Motorcycle Safety Tips for California Car Drivers

California motorcycle riders have the benefit of riding their bikes nearly year round, and so driving around motorcycles is not a seasonal occurrence here. The State of California requires motorcycle riders to pass a safety test prior to taking to the road, but aside from perhaps a question on the written exam at the California DMV for new drivers, car drivers are not required to know much about driving around motorcycles. Tragically, motorcycle-related injuries and deaths are common on our roadways. Here are a few things to keep in mind that will help car drivers and motorcycle riders stay safe and avoid crashes.

Motorcyclist deaths occurred 27 times more frequently than fatalities in other vehicles, based on 2014 fatal crash data. To keep motorcyclists safe, we urge everyone to share the road and be alert, and we’re reminding motorcyclists to make themselves visible, to use DOT-compliant motorcycle helmets, and to always ride sober.
— National Highway Traffic Safety Administration

Keep Your Distance

Give motorcyclists a full lane width, even if you think you can fit into the same lane. They are entitled the same space and accommodation as a car. Of course motorcycles and their riders take up less space and maintain a lower profile on the road. Treat them like a normal size vehicle, and give plenty of space. Especially when you're behind a motorcycle, leave at least four to five seconds of stopping distance at any speed, just in case. You never know when you will encounter poor road conditions, a slow moving vehicle that turns in front of the motorcyclist, or another unpredicted condition that will force the motorcyclist to slow. You don't want to rear end anyone, much less a motorcyclist. Motorcycles lack the "crashworthiness" of automobiles and trucks, meaning crashes involving motorcycles are more likely to result in injury, serious injury, and even death. Keep your distance and both you and the motorcycle rider will stay safe.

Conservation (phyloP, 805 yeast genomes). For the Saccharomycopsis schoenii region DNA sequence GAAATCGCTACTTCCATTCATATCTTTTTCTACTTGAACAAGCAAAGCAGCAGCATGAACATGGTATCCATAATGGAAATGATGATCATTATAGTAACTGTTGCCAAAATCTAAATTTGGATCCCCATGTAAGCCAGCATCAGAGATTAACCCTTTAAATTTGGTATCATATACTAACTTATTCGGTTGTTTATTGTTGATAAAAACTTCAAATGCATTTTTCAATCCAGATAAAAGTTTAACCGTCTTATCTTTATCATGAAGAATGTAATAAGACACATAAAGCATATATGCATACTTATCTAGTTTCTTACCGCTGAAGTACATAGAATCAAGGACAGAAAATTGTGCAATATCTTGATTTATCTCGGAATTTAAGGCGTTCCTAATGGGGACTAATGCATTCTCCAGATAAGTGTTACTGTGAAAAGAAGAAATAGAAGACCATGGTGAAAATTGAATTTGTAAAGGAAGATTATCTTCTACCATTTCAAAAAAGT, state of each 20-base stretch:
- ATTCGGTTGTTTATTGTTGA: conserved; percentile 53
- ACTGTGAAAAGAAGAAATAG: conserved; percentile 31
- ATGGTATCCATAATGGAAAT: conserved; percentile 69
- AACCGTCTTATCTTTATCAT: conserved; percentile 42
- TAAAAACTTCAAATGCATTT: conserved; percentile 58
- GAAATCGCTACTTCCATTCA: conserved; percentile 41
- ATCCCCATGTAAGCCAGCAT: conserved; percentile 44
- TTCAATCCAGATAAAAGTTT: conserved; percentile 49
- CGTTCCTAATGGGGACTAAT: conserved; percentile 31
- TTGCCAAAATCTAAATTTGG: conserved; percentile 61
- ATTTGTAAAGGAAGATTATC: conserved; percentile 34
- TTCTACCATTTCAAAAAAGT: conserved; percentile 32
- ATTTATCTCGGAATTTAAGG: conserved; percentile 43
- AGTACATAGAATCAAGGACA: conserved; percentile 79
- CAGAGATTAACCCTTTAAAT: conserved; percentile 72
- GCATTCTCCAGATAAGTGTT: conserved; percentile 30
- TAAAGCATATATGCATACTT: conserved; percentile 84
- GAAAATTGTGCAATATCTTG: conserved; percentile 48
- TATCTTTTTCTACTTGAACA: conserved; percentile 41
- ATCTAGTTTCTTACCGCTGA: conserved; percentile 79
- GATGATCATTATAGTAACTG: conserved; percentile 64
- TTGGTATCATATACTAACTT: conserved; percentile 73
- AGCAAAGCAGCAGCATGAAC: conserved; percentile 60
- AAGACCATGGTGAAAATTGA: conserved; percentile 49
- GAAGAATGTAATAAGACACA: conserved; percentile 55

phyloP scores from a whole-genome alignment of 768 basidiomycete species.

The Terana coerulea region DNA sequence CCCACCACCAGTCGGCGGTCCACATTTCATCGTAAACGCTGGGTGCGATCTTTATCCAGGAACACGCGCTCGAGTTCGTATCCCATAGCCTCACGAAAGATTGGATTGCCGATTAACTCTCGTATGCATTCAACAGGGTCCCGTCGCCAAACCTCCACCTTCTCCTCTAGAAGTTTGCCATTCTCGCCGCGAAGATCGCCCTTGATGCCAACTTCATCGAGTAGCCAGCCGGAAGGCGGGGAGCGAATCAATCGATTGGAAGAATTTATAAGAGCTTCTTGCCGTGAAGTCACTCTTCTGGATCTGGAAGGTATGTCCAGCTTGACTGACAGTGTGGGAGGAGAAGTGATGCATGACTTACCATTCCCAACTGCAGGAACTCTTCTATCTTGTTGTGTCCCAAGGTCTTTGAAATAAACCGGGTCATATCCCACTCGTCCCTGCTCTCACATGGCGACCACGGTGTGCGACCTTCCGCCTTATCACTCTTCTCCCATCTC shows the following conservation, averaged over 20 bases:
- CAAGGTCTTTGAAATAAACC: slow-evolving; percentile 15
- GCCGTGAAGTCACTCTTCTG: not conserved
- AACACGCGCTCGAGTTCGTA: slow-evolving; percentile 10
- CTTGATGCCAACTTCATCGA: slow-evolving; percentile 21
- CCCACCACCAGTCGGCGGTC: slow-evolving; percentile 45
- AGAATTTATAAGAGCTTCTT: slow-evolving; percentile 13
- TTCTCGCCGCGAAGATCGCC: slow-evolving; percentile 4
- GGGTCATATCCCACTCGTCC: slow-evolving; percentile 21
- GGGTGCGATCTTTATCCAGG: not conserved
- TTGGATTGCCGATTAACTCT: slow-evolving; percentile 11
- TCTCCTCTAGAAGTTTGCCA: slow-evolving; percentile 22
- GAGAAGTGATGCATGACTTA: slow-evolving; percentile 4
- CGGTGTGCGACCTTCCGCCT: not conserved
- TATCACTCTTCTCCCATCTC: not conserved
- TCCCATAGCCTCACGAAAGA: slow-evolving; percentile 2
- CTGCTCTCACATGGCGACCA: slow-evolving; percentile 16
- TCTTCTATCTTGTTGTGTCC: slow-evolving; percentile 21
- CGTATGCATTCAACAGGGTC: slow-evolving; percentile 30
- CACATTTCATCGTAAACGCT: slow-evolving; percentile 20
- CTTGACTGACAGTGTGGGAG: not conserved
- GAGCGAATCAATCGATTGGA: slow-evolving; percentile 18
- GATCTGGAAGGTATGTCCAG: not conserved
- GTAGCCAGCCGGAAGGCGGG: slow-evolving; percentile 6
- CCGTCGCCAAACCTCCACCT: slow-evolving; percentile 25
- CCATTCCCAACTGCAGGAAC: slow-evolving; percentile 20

Look Twice

Because motorcyclists take up less space on the road than cars and trucks, many injury-causing accidents are the result of car drivers either not checking their blind spot, or doing so as a matter of habit and not really looking to see if someone is in their blind spot. Especially during the summer months when there are more motorcycles on the roads in California, you should be checking your blind spot and using heightened caution with the specific awareness of whether there are motorcycle riders in the area. This is especially important when making a left hand turn, as approximately 40 percent of all motorcycle crashes involve a car that turned left in front of the motorcyclist. These are accidents that can be avoided. Tragically, due to the exposed nature of a motorcycle rider to direct contact with a vehicle, many motorcycle accidents result in serious injury and death. Look twice before turning or changing lanes.

 Info credit: http://www.scpr.org/news/2014/12/24/48867/gas-prices-economy-blamed-for-spike-in-motorcycle/